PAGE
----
Cinema’s true ancestor: the bard

April 11, 2012 § Leave a comment

An old debate: which established art is cinema closest to ? It’s been long argued (often with fear) that cinema was related to theater: drama takes place on screen just as it does on stage, the audience must see and hear and construct the story based on dialogues. This strikes me as describing somewhat sound cinema (of the Hollywood kind, at least: more visually-audacious modes of story-telling make this comparison largely irrelevant, as does any consideration about editing), but as totally failing to address what silent Hollywood cinema was about — a heavily narrated mode of visually telling a story with characters, plots, incidents, and interaction between characters, in other words drama (as on stage) + narration (as in the novel). There was an art form that used to function quite like this long before cinema came along, if one just switches to an oral mode of story-telling, just as heavily narrated, yet just like theater with characters interacting: pre-Gutenberg oral story-telling by bards. The point is made by Aubert (2004) that cinema audiences before VHS look remarkably like audiences of oral story-telling before the advent of the book as described by Vandendorpe (1999), to whit:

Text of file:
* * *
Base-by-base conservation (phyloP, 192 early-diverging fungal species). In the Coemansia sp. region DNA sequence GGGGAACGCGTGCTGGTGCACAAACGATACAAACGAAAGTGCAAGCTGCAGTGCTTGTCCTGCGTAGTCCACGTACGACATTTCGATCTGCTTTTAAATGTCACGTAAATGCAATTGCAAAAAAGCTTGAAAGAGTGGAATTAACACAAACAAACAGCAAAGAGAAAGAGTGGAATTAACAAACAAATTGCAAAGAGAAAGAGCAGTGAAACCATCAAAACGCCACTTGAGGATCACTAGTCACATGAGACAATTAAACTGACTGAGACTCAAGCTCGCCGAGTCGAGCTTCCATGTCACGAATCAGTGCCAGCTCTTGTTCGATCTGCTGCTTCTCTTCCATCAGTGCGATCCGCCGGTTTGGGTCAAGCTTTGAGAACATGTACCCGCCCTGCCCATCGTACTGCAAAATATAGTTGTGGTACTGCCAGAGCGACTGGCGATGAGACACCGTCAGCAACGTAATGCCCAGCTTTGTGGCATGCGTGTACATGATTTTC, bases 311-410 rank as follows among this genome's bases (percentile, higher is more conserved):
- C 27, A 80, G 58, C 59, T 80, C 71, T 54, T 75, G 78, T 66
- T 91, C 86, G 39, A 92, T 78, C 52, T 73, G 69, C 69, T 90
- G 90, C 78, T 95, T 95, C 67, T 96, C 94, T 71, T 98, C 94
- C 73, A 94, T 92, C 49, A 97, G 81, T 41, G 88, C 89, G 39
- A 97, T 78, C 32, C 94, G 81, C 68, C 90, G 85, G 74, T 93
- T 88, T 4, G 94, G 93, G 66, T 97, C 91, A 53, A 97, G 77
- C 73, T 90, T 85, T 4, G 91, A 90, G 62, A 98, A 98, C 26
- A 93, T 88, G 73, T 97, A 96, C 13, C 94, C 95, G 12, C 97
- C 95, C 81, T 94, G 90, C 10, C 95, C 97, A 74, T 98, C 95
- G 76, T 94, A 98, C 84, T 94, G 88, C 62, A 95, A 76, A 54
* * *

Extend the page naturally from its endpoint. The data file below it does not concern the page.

• a) the audience does not determine the moment of communication
  • b) the audience does not determine the flow of the communication, it is prisonner of the rhythm chosen by the story-teller;
  • c) in terms of accessing content, the audience cannot go back to select a sequence of particular interest in a story already known: it must follow the plot in an unequivocally linear way because of the telling of the plot which inscribes it in time.

Yes, the vocabulary here is again tempted to see progress (in this oral story-telling the audience is “prisoner” — but books will set it free), whereas I would argue there is mostly difference. Based on my study of silent film reception, there’s plenty of freedom in that narrated, time-dependent and non-time-shifting story-telling.

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